Analysts say the new jobs feature is yet another way the social-media site is testing how much privacy its 1.86 billion users are willing to sacrifice for the sake of convenience.
“Facebook is pushing the limits to see what people are willing to do on the site, and jobs is a natural step,” said R “Ray” Wang, founder of Constellation Research, a Silicon Valley technology research and advisory firm. “It’s an area where people will say, ‘Oh, this makes a lot of sense.’ Facebook is covering a very important gap.”
Social media is increasingly playing a role in job searches. Roughly 14.4 million Americans say they have used social media to find employment, according to a recent survey by ADP. In addition, the survey found, 73 percent of companies said they had successfully hired employees using social media.
Facebook executives said they are also hoping to target users who may not be actively looking for a new job by flagging nearby opportunities in businesses they may frequent or support.
“Two-thirds of job seekers are already employed,” Andrew Bosworth, Facebook’s vice president of ads and business platform, told TechCrunch. “They’re not spending their days and nights out there canvassing for jobs. They’re open to a job if a job comes.”
Businesses can post jobs free through their profile pages. Users, meanwhile, can search for nearby listings and quickly apply for jobs by clicking an “Apply now” button. Facebook automatically fills in basic information, such as a user’s name, location and photo, into the application, which is sent to the business via Facebook Messenger.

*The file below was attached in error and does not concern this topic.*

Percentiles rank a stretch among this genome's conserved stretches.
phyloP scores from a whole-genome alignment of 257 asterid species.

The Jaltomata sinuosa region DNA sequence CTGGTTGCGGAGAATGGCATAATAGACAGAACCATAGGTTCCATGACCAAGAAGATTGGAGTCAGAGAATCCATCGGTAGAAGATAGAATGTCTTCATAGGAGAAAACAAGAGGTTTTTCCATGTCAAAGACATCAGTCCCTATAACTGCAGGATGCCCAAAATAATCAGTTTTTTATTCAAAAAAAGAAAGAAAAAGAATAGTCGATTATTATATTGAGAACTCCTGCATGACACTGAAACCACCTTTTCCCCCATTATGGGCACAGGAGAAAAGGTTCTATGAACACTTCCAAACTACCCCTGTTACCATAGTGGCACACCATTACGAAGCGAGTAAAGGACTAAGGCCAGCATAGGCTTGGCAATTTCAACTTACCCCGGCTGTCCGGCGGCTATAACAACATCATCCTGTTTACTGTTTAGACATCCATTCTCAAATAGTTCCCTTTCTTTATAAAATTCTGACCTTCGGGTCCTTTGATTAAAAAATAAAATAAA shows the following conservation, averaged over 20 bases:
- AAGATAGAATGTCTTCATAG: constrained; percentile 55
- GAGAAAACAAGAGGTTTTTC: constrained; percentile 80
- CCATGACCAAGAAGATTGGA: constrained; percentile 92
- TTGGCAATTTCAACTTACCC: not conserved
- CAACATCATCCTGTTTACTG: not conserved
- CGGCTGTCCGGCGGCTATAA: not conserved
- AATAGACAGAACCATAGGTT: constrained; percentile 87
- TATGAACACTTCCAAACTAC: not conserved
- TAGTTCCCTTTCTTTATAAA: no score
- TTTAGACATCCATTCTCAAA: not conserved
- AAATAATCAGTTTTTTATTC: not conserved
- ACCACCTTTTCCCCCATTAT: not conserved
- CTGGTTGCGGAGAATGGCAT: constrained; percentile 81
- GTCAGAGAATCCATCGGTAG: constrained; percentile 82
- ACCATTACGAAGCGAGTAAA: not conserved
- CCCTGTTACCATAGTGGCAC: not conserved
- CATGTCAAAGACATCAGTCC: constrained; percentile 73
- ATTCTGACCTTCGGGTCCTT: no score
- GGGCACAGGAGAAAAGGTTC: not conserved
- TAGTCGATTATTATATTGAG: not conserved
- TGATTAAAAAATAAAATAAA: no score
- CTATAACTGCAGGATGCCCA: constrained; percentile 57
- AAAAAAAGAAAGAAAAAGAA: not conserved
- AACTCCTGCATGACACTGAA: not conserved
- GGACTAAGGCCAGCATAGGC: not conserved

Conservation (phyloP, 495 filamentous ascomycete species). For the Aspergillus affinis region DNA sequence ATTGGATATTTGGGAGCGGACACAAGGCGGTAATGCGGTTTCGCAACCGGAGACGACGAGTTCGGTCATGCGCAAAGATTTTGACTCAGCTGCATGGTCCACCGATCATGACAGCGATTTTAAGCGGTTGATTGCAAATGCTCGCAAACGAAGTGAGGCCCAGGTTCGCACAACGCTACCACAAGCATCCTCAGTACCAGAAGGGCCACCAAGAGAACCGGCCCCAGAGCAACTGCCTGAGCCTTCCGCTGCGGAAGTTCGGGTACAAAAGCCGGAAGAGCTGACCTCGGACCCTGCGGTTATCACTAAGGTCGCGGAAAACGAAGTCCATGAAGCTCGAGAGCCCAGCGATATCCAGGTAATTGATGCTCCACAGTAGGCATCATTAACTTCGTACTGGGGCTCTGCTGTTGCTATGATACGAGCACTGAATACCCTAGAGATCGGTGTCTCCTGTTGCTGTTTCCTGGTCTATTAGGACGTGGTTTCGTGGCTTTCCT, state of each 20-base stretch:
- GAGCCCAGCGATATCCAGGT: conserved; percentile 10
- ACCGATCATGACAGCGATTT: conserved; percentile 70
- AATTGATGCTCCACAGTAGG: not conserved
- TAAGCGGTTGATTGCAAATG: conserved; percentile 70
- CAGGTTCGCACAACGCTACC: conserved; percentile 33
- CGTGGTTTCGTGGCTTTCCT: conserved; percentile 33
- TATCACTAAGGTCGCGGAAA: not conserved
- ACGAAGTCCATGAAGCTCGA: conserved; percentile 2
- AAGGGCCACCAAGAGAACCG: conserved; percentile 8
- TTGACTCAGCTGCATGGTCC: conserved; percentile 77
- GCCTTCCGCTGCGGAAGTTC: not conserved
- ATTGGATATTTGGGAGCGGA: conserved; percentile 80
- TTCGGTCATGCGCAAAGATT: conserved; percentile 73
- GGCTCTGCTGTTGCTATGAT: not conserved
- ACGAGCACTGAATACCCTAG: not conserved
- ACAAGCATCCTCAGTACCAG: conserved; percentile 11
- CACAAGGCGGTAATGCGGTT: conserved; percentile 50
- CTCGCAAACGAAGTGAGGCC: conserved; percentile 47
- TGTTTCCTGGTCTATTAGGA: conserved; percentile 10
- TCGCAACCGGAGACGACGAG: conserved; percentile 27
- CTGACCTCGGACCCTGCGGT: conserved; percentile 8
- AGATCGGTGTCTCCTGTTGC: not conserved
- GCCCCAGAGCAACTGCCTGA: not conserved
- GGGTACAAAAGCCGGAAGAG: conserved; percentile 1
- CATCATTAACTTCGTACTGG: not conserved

A recent search for Washington-area jobs turned up a doughnut-making position at Duck Donuts in Fairfax, Va., an engineering job at Tenable Network Securities in Columbia, Md., and a part-time bartending gig at Killarney House Irish Restaurant and Pub in Davidsonville, Md.
Blue Feather Music in Arlington, Va., meanwhile, was looking for piano, guitar and voice instructors. Pay: $50 an hour.
“I thought this would be a great way to find a big audience,” owner Laura Peacock said of the job posting, which went live Thursday morning. “I’m hiring, I need people and they’re already all on Facebook.”
But not everyone is convinced the plan will work in the long run. Jan Dawson, chief analyst at Jackdaw Research in Provo, Utah, says users are likely to be wary of combining their personal profiles with professional pursuits. Although most applicants know potential employers may look through their social-media accounts, he said that’s different from linking a user’s Facebook profile to their job application.
“This is something many people are going to be very uncomfortable with,” Dawson said. “Ultimately people are on Facebook to connect with their friends and to watch funny videos. They’re not there to apply for jobs.”